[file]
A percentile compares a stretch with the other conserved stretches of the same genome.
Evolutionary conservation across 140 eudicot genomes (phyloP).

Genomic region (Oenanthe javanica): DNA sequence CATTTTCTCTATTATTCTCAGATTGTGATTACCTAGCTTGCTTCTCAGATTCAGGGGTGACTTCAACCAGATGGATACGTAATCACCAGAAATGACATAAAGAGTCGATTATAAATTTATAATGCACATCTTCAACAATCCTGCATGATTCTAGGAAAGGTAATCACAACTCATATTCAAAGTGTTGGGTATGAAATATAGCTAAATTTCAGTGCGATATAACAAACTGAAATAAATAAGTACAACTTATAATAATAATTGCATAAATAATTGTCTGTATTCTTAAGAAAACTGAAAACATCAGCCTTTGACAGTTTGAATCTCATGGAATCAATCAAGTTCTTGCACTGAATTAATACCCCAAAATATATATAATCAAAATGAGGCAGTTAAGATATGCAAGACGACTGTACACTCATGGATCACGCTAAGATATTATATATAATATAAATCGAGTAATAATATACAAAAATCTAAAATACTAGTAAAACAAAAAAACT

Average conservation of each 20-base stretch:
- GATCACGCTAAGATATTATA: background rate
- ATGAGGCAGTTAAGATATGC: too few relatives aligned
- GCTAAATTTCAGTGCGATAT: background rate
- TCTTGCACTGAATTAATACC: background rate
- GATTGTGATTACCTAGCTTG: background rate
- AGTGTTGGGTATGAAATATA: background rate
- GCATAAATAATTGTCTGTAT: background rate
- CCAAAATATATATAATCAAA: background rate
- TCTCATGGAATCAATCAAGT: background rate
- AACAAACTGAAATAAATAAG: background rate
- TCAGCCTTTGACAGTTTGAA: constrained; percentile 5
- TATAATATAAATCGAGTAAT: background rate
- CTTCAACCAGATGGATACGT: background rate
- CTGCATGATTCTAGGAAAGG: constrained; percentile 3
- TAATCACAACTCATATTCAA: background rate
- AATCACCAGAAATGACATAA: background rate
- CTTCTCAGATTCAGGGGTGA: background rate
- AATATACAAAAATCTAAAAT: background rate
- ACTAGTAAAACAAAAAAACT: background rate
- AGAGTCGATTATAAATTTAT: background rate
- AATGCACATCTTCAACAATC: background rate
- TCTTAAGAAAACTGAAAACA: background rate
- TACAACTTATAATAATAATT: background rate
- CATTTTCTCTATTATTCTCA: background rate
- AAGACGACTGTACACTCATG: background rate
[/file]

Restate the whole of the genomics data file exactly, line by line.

A percentile compares a stretch with the other conserved stretches of the same genome.
Evolutionary conservation across 140 eudicot genomes (phyloP).

Genomic region (Oenanthe javanica): DNA sequence CATTTTCTCTATTATTCTCAGATTGTGATTACCTAGCTTGCTTCTCAGATTCAGGGGTGACTTCAACCAGATGGATACGTAATCACCAGAAATGACATAAAGAGTCGATTATAAATTTATAATGCACATCTTCAACAATCCTGCATGATTCTAGGAAAGGTAATCACAACTCATATTCAAAGTGTTGGGTATGAAATATAGCTAAATTTCAGTGCGATATAACAAACTGAAATAAATAAGTACAACTTATAATAATAATTGCATAAATAATTGTCTGTATTCTTAAGAAAACTGAAAACATCAGCCTTTGACAGTTTGAATCTCATGGAATCAATCAAGTTCTTGCACTGAATTAATACCCCAAAATATATATAATCAAAATGAGGCAGTTAAGATATGCAAGACGACTGTACACTCATGGATCACGCTAAGATATTATATATAATATAAATCGAGTAATAATATACAAAAATCTAAAATACTAGTAAAACAAAAAAACT

Average conservation of each 20-base stretch:
- GATCACGCTAAGATATTATA: background rate
- ATGAGGCAGTTAAGATATGC: too few relatives aligned
- GCTAAATTTCAGTGCGATAT: background rate
- TCTTGCACTGAATTAATACC: background rate
- GATTGTGATTACCTAGCTTG: background rate
- AGTGTTGGGTATGAAATATA: background rate
- GCATAAATAATTGTCTGTAT: background rate
- CCAAAATATATATAATCAAA: background rate
- TCTCATGGAATCAATCAAGT: background rate
- AACAAACTGAAATAAATAAG: background rate
- TCAGCCTTTGACAGTTTGAA: constrained; percentile 5
- TATAATATAAATCGAGTAAT: background rate
- CTTCAACCAGATGGATACGT: background rate
- CTGCATGATTCTAGGAAAGG: constrained; percentile 3
- TAATCACAACTCATATTCAA: background rate
- AATCACCAGAAATGACATAA: background rate
- CTTCTCAGATTCAGGGGTGA: background rate
- AATATACAAAAATCTAAAAT: background rate
- ACTAGTAAAACAAAAAAACT: background rate
- AGAGTCGATTATAAATTTAT: background rate
- AATGCACATCTTCAACAATC: background rate
- TCTTAAGAAAACTGAAAACA: background rate
- TACAACTTATAATAATAATT: background rate
- CATTTTCTCTATTATTCTCA: background rate
- AAGACGACTGTACACTCATG: background rate